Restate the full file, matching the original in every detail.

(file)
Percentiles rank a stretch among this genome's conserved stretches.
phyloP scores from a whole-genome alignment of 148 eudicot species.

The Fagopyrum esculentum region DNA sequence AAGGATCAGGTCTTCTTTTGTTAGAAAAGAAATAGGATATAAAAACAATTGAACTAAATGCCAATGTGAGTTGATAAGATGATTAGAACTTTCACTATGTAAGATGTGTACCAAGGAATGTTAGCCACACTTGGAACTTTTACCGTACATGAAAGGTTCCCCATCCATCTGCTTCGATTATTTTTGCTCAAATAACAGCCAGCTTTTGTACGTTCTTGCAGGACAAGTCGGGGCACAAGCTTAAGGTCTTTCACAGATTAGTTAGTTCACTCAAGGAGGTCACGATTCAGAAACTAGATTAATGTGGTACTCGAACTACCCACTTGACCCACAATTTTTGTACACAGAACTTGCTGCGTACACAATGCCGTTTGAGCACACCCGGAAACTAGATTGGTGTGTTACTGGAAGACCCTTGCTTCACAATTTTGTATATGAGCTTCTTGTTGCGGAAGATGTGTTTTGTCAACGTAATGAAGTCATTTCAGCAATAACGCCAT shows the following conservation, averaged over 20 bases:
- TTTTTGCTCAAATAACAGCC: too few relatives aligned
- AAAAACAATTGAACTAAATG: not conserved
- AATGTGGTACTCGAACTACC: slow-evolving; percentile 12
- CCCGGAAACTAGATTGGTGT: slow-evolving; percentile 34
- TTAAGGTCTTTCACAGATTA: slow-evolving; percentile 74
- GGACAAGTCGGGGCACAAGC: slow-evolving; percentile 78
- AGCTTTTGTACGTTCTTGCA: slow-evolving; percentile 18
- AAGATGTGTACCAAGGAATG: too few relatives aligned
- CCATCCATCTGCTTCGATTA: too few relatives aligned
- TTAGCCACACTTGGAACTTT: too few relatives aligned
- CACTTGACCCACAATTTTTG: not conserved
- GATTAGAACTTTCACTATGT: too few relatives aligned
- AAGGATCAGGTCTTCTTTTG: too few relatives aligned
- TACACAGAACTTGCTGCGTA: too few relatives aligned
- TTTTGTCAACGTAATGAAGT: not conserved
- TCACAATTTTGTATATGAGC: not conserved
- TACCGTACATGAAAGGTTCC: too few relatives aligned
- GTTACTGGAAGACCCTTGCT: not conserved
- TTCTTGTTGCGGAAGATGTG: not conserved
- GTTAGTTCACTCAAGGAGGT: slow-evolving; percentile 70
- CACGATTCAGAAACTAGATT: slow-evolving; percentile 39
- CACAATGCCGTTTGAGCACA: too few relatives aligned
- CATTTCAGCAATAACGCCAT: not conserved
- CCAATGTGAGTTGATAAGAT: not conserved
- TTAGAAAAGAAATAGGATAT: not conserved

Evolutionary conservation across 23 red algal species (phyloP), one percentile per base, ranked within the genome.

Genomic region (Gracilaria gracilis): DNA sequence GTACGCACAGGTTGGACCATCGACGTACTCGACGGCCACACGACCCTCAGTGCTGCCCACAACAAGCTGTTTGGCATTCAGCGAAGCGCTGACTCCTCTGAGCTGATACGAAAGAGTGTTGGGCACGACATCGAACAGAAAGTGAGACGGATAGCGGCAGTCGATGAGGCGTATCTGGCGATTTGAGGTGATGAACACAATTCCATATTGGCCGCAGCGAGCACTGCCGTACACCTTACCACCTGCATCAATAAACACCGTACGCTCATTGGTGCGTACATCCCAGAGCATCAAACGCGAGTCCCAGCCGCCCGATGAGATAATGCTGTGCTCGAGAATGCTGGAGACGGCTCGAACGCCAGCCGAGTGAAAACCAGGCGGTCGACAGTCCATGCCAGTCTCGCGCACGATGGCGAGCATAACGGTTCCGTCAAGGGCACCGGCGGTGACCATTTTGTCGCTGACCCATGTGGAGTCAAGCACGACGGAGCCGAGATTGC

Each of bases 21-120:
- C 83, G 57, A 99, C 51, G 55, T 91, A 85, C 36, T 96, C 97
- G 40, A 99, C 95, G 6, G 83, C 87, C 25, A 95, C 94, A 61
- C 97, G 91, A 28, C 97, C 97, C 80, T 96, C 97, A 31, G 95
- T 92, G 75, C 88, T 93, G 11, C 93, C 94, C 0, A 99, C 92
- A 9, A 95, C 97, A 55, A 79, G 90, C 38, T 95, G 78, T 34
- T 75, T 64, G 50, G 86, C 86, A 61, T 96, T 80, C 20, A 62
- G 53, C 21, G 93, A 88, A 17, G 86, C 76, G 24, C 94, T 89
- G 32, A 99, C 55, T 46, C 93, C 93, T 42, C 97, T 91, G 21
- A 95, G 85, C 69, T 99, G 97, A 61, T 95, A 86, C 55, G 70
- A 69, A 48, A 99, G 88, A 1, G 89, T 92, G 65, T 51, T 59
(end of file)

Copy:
Percentiles rank a stretch among this genome's conserved stretches.
phyloP scores from a whole-genome alignment of 148 eudicot species.

The Fagopyrum esculentum region DNA sequence AAGGATCAGGTCTTCTTTTGTTAGAAAAGAAATAGGATATAAAAACAATTGAACTAAATGCCAATGTGAGTTGATAAGATGATTAGAACTTTCACTATGTAAGATGTGTACCAAGGAATGTTAGCCACACTTGGAACTTTTACCGTACATGAAAGGTTCCCCATCCATCTGCTTCGATTATTTTTGCTCAAATAACAGCCAGCTTTTGTACGTTCTTGCAGGACAAGTCGGGGCACAAGCTTAAGGTCTTTCACAGATTAGTTAGTTCACTCAAGGAGGTCACGATTCAGAAACTAGATTAATGTGGTACTCGAACTACCCACTTGACCCACAATTTTTGTACACAGAACTTGCTGCGTACACAATGCCGTTTGAGCACACCCGGAAACTAGATTGGTGTGTTACTGGAAGACCCTTGCTTCACAATTTTGTATATGAGCTTCTTGTTGCGGAAGATGTGTTTTGTCAACGTAATGAAGTCATTTCAGCAATAACGCCAT shows the following conservation, averaged over 20 bases:
- TTTTTGCTCAAATAACAGCC: too few relatives aligned
- AAAAACAATTGAACTAAATG: not conserved
- AATGTGGTACTCGAACTACC: slow-evolving; percentile 12
- CCCGGAAACTAGATTGGTGT: slow-evolving; percentile 34
- TTAAGGTCTTTCACAGATTA: slow-evolving; percentile 74
- GGACAAGTCGGGGCACAAGC: slow-evolving; percentile 78
- AGCTTTTGTACGTTCTTGCA: slow-evolving; percentile 18
- AAGATGTGTACCAAGGAATG: too few relatives aligned
- CCATCCATCTGCTTCGATTA: too few relatives aligned
- TTAGCCACACTTGGAACTTT: too few relatives aligned
- CACTTGACCCACAATTTTTG: not conserved
- GATTAGAACTTTCACTATGT: too few relatives aligned
- AAGGATCAGGTCTTCTTTTG: too few relatives aligned
- TACACAGAACTTGCTGCGTA: too few relatives aligned
- TTTTGTCAACGTAATGAAGT: not conserved
- TCACAATTTTGTATATGAGC: not conserved
- TACCGTACATGAAAGGTTCC: too few relatives aligned
- GTTACTGGAAGACCCTTGCT: not conserved
- TTCTTGTTGCGGAAGATGTG: not conserved
- GTTAGTTCACTCAAGGAGGT: slow-evolving; percentile 70
- CACGATTCAGAAACTAGATT: slow-evolving; percentile 39
- CACAATGCCGTTTGAGCACA: too few relatives aligned
- CATTTCAGCAATAACGCCAT: not conserved
- CCAATGTGAGTTGATAAGAT: not conserved
- TTAGAAAAGAAATAGGATAT: not conserved

Evolutionary conservation across 23 red algal species (phyloP), one percentile per base, ranked within the genome.

Genomic region (Gracilaria gracilis): DNA sequence GTACGCACAGGTTGGACCATCGACGTACTCGACGGCCACACGACCCTCAGTGCTGCCCACAACAAGCTGTTTGGCATTCAGCGAAGCGCTGACTCCTCTGAGCTGATACGAAAGAGTGTTGGGCACGACATCGAACAGAAAGTGAGACGGATAGCGGCAGTCGATGAGGCGTATCTGGCGATTTGAGGTGATGAACACAATTCCATATTGGCCGCAGCGAGCACTGCCGTACACCTTACCACCTGCATCAATAAACACCGTACGCTCATTGGTGCGTACATCCCAGAGCATCAAACGCGAGTCCCAGCCGCCCGATGAGATAATGCTGTGCTCGAGAATGCTGGAGACGGCTCGAACGCCAGCCGAGTGAAAACCAGGCGGTCGACAGTCCATGCCAGTCTCGCGCACGATGGCGAGCATAACGGTTCCGTCAAGGGCACCGGCGGTGACCATTTTGTCGCTGACCCATGTGGAGTCAAGCACGACGGAGCCGAGATTGC

Each of bases 21-120:
- C 83, G 57, A 99, C 51, G 55, T 91, A 85, C 36, T 96, C 97
- G 40, A 99, C 95, G 6, G 83, C 87, C 25, A 95, C 94, A 61
- C 97, G 91, A 28, C 97, C 97, C 80, T 96, C 97, A 31, G 95
- T 92, G 75, C 88, T 93, G 11, C 93, C 94, C 0, A 99, C 92
- A 9, A 95, C 97, A 55, A 79, G 90, C 38, T 95, G 78, T 34
- T 75, T 64, G 50, G 86, C 86, A 61, T 96, T 80, C 20, A 62
- G 53, C 21, G 93, A 88, A 17, G 86, C 76, G 24, C 94, T 89
- G 32, A 99, C 55, T 46, C 93, C 93, T 42, C 97, T 91, G 21
- A 95, G 85, C 69, T 99, G 97, A 61, T 95, A 86, C 55, G 70
- A 69, A 48, A 99, G 88, A 1, G 89, T 92, G 65, T 51, T 59